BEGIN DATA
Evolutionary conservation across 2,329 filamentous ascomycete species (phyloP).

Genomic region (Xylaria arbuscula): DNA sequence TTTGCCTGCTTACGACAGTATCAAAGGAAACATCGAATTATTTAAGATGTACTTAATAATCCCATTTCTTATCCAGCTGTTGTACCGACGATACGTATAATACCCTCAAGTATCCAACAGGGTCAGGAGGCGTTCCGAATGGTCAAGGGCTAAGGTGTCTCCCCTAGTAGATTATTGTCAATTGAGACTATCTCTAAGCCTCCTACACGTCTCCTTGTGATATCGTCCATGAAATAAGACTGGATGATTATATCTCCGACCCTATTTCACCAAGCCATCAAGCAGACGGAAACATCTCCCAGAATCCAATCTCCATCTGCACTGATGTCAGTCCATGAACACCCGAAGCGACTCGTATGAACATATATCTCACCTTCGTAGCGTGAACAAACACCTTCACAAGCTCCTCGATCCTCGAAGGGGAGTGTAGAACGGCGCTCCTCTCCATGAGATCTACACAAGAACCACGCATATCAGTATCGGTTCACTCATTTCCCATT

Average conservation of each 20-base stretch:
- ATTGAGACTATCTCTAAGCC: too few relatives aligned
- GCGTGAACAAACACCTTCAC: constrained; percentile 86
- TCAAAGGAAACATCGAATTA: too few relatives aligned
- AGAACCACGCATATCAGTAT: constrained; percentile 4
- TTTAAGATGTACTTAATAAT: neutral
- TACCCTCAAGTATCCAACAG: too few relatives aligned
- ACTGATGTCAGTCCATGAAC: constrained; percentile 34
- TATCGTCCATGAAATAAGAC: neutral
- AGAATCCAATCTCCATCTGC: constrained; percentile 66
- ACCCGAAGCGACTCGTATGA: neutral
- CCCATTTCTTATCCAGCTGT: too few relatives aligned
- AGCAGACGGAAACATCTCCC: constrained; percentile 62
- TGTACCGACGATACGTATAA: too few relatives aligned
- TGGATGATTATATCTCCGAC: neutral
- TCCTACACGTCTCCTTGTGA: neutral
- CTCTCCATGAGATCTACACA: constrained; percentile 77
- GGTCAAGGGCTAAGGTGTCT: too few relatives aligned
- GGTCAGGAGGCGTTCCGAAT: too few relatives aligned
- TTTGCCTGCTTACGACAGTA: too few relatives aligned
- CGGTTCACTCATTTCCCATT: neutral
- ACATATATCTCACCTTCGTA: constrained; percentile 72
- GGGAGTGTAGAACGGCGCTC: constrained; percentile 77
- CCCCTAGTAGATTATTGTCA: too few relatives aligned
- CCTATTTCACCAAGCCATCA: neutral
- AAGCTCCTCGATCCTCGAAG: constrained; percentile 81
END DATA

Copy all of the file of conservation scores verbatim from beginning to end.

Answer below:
Evolutionary conservation across 2,329 filamentous ascomycete species (phyloP).

Genomic region (Xylaria arbuscula): DNA sequence TTTGCCTGCTTACGACAGTATCAAAGGAAACATCGAATTATTTAAGATGTACTTAATAATCCCATTTCTTATCCAGCTGTTGTACCGACGATACGTATAATACCCTCAAGTATCCAACAGGGTCAGGAGGCGTTCCGAATGGTCAAGGGCTAAGGTGTCTCCCCTAGTAGATTATTGTCAATTGAGACTATCTCTAAGCCTCCTACACGTCTCCTTGTGATATCGTCCATGAAATAAGACTGGATGATTATATCTCCGACCCTATTTCACCAAGCCATCAAGCAGACGGAAACATCTCCCAGAATCCAATCTCCATCTGCACTGATGTCAGTCCATGAACACCCGAAGCGACTCGTATGAACATATATCTCACCTTCGTAGCGTGAACAAACACCTTCACAAGCTCCTCGATCCTCGAAGGGGAGTGTAGAACGGCGCTCCTCTCCATGAGATCTACACAAGAACCACGCATATCAGTATCGGTTCACTCATTTCCCATT

Average conservation of each 20-base stretch:
- ATTGAGACTATCTCTAAGCC: too few relatives aligned
- GCGTGAACAAACACCTTCAC: constrained; percentile 86
- TCAAAGGAAACATCGAATTA: too few relatives aligned
- AGAACCACGCATATCAGTAT: constrained; percentile 4
- TTTAAGATGTACTTAATAAT: neutral
- TACCCTCAAGTATCCAACAG: too few relatives aligned
- ACTGATGTCAGTCCATGAAC: constrained; percentile 34
- TATCGTCCATGAAATAAGAC: neutral
- AGAATCCAATCTCCATCTGC: constrained; percentile 66
- ACCCGAAGCGACTCGTATGA: neutral
- CCCATTTCTTATCCAGCTGT: too few relatives aligned
- AGCAGACGGAAACATCTCCC: constrained; percentile 62
- TGTACCGACGATACGTATAA: too few relatives aligned
- TGGATGATTATATCTCCGAC: neutral
- TCCTACACGTCTCCTTGTGA: neutral
- CTCTCCATGAGATCTACACA: constrained; percentile 77
- GGTCAAGGGCTAAGGTGTCT: too few relatives aligned
- GGTCAGGAGGCGTTCCGAAT: too few relatives aligned
- TTTGCCTGCTTACGACAGTA: too few relatives aligned
- CGGTTCACTCATTTCCCATT: neutral
- ACATATATCTCACCTTCGTA: constrained; percentile 72
- GGGAGTGTAGAACGGCGCTC: constrained; percentile 77
- CCCCTAGTAGATTATTGTCA: too few relatives aligned
- CCTATTTCACCAAGCCATCA: neutral
- AAGCTCCTCGATCCTCGAAG: constrained; percentile 81